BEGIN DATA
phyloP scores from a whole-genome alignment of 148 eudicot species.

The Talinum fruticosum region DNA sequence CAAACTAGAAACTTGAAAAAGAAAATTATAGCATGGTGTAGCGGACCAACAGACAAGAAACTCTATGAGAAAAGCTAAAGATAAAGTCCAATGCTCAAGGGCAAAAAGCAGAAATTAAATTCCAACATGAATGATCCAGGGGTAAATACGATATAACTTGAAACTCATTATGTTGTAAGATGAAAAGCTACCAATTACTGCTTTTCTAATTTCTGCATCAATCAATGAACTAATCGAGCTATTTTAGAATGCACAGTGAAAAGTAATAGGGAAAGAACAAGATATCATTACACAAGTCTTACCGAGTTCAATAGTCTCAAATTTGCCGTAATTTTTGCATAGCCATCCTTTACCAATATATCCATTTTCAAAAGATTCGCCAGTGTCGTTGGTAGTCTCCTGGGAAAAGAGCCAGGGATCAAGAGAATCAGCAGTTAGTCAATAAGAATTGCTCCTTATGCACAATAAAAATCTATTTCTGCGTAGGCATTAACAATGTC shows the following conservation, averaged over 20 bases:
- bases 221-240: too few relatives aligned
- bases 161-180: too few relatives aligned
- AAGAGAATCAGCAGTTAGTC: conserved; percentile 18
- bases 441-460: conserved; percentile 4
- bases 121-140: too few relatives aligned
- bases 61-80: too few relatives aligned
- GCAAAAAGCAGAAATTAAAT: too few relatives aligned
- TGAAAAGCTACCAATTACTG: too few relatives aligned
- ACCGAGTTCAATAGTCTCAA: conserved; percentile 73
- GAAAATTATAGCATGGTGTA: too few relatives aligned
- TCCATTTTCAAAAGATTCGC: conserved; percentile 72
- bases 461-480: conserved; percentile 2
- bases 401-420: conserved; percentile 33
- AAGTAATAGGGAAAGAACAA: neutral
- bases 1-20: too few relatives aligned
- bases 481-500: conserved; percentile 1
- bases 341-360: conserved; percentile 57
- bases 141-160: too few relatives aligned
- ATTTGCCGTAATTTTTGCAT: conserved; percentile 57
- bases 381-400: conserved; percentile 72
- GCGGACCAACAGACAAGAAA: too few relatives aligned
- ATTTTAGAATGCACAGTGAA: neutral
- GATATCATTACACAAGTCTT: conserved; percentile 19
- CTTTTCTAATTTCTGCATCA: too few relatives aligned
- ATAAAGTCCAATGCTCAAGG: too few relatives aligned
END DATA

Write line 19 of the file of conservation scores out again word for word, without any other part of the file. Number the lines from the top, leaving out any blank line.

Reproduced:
- bases 341-360: conserved; percentile 57